Basically: Treat others as you’d like to be treated. Give people the kind of quality haircut and service they expect. And let word of mouth take care of the rest.
7. What is the best part of your job?
Hanging out with great people. Listening to music and talking with friends. It really is like hanging out with friends all day long. The only difference is that I happen to be cutting their hair while we talk. Which is cool, because the client and I both get excited when I give them a haircut they love.
8. What is the worst part of your job?
I don’t know just yet…the great thing about offering high quality service is that if someone doesn’t appreciate the value of what you are giving them, they don’t come back. I do a good job with everyone’s haircut, and I treat everybody like a friend because I really appreciate everyone’s business. It makes my existence possible. If someone comes in and doesn’t want to pay the price I’m asking, they leave. If they get in my chair and don’t feel my services were worth what it cost, then they don’t come back. I really love my shop because I’m not catering to cheap people who only spend five dollars on an uncomfortable haircut that they’re gonna complain about anyway. I give a quality service, at a reasonable price, and I think everyone gets what they want. Plus, I’m my own boss and I do whatever I want, so I’m still searching for the worst part of my job.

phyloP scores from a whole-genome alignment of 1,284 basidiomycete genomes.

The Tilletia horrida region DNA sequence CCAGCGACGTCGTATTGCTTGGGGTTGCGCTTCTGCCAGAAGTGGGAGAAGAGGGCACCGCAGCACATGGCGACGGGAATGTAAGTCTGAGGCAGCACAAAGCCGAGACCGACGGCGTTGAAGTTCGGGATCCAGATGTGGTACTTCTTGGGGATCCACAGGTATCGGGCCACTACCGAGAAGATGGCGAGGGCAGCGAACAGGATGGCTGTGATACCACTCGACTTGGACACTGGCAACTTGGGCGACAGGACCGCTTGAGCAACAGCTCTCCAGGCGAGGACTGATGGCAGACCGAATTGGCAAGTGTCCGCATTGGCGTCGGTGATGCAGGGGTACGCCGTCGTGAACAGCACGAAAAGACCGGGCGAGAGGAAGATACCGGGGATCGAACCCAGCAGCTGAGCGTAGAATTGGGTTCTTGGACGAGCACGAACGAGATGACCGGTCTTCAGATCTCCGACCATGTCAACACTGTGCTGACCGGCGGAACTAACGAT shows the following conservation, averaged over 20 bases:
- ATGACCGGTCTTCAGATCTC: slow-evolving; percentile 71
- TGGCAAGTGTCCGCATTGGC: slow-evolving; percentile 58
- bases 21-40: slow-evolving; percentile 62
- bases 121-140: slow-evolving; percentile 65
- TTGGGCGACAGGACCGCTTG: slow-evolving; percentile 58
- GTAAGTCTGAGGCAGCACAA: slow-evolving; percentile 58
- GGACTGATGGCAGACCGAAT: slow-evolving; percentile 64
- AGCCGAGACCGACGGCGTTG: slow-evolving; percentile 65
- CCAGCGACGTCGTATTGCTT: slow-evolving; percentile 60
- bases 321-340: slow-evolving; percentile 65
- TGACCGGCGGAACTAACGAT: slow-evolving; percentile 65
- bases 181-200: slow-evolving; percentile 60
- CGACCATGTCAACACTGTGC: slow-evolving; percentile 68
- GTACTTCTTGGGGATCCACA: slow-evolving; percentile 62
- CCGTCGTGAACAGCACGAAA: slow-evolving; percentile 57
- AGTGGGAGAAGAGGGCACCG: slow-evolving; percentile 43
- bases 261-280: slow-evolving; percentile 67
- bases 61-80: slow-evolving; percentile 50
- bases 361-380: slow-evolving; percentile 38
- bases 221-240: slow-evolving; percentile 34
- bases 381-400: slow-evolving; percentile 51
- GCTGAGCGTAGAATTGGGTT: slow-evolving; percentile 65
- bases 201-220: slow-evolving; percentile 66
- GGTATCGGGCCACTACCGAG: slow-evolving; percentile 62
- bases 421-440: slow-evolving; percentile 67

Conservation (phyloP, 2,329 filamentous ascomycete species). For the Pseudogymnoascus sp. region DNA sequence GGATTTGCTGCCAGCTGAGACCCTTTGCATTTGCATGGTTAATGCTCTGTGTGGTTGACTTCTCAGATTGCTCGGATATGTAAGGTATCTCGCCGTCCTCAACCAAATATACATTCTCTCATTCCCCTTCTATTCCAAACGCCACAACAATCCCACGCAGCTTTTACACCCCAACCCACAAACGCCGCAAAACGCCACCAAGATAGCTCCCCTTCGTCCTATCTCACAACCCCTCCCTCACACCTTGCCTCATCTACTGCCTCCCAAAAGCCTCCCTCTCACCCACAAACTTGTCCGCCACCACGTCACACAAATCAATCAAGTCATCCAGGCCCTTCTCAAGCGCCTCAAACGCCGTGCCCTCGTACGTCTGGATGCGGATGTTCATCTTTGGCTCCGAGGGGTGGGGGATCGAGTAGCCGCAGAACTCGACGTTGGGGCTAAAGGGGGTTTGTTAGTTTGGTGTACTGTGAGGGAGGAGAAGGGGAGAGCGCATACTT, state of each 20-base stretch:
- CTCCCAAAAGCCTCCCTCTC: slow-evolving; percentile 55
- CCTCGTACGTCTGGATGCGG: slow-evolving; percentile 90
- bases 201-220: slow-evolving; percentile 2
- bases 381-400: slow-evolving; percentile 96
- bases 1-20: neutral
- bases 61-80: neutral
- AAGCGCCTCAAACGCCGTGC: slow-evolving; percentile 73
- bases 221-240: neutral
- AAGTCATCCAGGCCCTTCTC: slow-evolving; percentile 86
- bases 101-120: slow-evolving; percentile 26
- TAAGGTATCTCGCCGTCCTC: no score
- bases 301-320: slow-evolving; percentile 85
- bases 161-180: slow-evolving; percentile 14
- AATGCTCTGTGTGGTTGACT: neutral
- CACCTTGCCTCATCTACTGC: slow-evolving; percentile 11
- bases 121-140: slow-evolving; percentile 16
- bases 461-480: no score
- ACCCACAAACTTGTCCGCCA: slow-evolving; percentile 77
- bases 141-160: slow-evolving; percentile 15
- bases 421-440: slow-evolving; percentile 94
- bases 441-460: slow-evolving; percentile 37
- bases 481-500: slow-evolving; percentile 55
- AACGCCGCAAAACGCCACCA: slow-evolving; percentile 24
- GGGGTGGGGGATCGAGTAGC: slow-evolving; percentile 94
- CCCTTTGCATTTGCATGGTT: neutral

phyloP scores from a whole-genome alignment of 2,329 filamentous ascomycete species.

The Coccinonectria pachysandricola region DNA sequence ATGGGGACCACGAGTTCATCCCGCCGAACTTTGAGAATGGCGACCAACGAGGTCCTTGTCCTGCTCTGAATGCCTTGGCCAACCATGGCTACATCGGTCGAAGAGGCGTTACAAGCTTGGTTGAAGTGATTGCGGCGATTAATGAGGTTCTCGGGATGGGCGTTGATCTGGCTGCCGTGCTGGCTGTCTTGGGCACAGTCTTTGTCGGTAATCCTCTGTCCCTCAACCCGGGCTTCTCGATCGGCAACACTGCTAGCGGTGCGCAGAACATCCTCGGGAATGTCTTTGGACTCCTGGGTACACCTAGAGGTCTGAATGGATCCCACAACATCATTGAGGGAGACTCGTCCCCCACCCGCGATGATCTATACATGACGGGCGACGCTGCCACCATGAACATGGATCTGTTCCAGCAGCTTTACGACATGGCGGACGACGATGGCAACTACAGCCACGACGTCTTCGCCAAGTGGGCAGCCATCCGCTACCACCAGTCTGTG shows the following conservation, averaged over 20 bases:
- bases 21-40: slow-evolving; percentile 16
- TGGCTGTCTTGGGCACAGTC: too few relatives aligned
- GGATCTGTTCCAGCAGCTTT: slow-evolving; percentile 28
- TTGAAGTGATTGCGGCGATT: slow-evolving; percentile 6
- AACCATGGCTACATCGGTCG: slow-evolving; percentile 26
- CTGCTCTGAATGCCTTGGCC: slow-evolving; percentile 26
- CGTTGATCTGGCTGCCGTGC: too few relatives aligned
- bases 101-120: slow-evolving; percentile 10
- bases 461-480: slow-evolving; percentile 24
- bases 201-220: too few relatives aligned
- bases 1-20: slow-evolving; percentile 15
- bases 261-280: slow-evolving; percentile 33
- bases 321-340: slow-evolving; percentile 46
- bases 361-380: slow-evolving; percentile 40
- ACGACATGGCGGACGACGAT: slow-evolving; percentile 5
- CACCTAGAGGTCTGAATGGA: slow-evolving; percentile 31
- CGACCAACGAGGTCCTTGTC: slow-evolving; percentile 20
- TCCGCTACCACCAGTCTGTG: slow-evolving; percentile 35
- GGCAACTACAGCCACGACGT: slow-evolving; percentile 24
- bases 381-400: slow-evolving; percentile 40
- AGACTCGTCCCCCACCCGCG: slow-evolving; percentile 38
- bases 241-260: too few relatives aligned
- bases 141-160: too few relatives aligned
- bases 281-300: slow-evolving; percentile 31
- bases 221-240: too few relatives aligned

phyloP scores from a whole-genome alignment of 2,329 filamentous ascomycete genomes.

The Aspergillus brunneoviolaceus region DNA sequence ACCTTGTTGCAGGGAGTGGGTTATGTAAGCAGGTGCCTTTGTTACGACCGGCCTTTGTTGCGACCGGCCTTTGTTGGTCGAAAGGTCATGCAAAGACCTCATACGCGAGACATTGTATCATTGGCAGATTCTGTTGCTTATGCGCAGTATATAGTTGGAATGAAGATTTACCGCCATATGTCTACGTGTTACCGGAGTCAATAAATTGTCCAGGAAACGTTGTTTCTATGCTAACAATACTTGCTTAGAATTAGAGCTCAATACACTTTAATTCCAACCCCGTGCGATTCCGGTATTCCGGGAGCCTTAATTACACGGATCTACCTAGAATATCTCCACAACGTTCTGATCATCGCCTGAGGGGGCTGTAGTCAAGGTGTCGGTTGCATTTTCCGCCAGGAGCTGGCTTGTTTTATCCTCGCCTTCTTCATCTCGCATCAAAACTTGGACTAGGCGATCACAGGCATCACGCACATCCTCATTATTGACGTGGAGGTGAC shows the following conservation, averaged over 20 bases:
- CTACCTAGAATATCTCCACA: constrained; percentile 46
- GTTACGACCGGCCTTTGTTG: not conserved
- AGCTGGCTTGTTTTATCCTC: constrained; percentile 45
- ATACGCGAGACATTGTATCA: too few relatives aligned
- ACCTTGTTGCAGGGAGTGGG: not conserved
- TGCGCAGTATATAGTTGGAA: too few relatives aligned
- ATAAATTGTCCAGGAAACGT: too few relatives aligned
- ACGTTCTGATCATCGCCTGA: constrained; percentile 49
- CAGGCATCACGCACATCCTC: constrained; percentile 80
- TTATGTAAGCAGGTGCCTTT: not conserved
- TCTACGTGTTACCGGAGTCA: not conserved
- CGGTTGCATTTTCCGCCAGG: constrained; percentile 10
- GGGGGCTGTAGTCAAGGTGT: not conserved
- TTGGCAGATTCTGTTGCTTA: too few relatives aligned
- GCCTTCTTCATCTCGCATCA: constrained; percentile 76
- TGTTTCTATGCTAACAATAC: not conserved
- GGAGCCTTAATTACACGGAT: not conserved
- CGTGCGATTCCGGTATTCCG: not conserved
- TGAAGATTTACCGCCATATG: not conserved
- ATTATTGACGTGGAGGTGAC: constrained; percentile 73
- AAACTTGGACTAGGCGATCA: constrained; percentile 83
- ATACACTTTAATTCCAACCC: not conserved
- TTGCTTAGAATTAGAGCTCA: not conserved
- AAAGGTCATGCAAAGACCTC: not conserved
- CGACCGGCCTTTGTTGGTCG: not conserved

9. What’s the work/family/life balance like?
Simple, I’m open 10-6 Tuesday-Saturday. I stay late if people need haircuts, but otherwise I’ve got Mondays and Sundays off to spend with the wife. It’s a good way to live. I go home and relax each evening, and I never wake up to an alarm. I love it.